Earlier today Tom Kludt noticed a small town hall confrontation in North Carolina. Rep. Robert Pittenger, the new Republican holder of a precious gerrymandered seat, was asked by a Tea Party activist if he'd back the kamikazi plan to defund Obamacare via the continuing resolution. Rep. Mark Meadows, another GOP freshman elected by the gerrymander, has introduced a version of that plan in the House—though not actually "no CR unless Obamacare is defunded." Never mind that, neither party in this debate seems to notice. The Tea Party group's own video is edited for comic effect, but Pittenger's office put the full exchange online, too.
The full remarks reveal something that sounds like strategy, but actually isn't. "Takes 60 votes in the U.S. Senate, doesn't it," says the congressman—at odds with Ted Cruz, who says he only needs 41 Republicans to filibuster a continuing resolution. "We don't have 12 votes. Why do you fight a battle you can't win? You lose over there, then they come back to us in the House. You win this battle by going after—we look at your battle and how we can win. How do we get the Democrats on defense? We pass no budget, no pay. What did that do? That forced them to go back to pass the first budget they'd written in four years. It turned the ship around. It turned the debate around."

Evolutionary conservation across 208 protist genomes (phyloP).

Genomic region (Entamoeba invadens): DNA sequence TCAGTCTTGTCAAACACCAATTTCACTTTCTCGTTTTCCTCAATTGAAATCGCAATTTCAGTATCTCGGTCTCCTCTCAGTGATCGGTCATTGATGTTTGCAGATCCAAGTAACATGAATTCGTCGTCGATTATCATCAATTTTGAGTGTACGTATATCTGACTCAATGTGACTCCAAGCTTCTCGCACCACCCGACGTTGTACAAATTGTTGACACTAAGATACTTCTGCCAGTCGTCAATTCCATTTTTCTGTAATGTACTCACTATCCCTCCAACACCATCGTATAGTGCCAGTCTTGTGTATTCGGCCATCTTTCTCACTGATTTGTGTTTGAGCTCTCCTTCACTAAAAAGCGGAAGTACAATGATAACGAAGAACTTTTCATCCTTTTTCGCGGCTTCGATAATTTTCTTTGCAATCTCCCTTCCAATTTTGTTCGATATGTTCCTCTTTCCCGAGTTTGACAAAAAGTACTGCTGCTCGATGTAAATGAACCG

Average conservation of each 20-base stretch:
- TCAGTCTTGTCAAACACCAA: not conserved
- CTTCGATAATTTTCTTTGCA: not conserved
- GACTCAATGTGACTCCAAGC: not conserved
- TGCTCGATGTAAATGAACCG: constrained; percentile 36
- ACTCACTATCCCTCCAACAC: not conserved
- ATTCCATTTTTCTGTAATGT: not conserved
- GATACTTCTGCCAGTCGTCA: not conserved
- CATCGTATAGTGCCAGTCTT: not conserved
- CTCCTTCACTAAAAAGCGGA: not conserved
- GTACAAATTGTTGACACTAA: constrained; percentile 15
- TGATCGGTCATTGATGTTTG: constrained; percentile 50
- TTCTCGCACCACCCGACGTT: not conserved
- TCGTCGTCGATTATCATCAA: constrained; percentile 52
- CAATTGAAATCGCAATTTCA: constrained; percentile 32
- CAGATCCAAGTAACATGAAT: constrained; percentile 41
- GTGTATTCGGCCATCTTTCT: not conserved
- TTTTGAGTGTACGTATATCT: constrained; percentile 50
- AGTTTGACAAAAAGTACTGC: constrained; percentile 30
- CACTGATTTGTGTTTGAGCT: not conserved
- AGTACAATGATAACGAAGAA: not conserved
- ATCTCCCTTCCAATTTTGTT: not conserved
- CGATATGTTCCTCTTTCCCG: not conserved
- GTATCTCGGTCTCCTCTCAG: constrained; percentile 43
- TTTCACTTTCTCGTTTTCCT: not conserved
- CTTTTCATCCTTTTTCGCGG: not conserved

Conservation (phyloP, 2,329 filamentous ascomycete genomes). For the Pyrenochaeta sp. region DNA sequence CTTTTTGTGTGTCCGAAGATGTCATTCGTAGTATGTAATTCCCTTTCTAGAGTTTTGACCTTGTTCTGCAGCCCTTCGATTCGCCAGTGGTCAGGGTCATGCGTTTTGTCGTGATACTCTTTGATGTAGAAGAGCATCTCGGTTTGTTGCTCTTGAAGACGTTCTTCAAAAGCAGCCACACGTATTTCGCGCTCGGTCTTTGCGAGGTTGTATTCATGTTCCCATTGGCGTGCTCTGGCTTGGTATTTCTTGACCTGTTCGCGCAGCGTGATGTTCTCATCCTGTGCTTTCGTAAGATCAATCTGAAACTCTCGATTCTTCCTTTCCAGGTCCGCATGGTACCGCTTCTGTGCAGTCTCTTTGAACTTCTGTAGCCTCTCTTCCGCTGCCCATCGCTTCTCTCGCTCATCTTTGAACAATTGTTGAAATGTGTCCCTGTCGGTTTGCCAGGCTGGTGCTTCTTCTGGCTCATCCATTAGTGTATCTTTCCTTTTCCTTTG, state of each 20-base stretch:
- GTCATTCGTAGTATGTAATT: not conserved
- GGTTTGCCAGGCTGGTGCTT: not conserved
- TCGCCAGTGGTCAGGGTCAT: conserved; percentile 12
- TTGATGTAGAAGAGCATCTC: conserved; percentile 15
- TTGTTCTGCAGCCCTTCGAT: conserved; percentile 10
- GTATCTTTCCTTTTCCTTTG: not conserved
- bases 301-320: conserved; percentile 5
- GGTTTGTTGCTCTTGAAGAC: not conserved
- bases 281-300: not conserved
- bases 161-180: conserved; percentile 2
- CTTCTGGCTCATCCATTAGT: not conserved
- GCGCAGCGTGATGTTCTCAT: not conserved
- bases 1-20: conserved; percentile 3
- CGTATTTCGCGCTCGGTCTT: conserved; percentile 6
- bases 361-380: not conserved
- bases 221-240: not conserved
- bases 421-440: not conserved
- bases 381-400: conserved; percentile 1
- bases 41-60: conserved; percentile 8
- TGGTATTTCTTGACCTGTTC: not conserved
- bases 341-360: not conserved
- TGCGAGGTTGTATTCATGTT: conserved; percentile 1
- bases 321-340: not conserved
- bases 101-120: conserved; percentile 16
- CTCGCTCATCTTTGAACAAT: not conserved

Yes, the House passed "no budget, no pay," and the Senate passed a budget. Budgets aren't binding! Spending bills are. Pittenger's clinging to a limb that broke off weeks ago, and his audience seems to know it, interrupting him and reminding him that the House originates spending bills.
"It has to pass the Senate and be signed by the president," Pittenger says. "Do you think Harry Reid is going to pass that in the Senate?"
One of the Tea Partiers lays into him. "It doesn't matter what Harry Reid does," she says. "We need to show the American people we stand for conservative values!"
There's a little chaos in the room, until Pittenger returns to the activist who'd asked him the question, pointing a camera at him. "Let me share something with your camera," says Pittenger. "I am a co-sponsor with Mr. Meadows. I'm a co-sponsor. But let me just tell you, the reality is it's not gonna happen."
Looks like a stalemate to me. The activists left with their congressman assuring them he really wanted to defund Obamacare, but because they'd probably lose, they should just try to message better.
Correction, August 7, 2013: This post originally misspelled Robert Pittenger's name.
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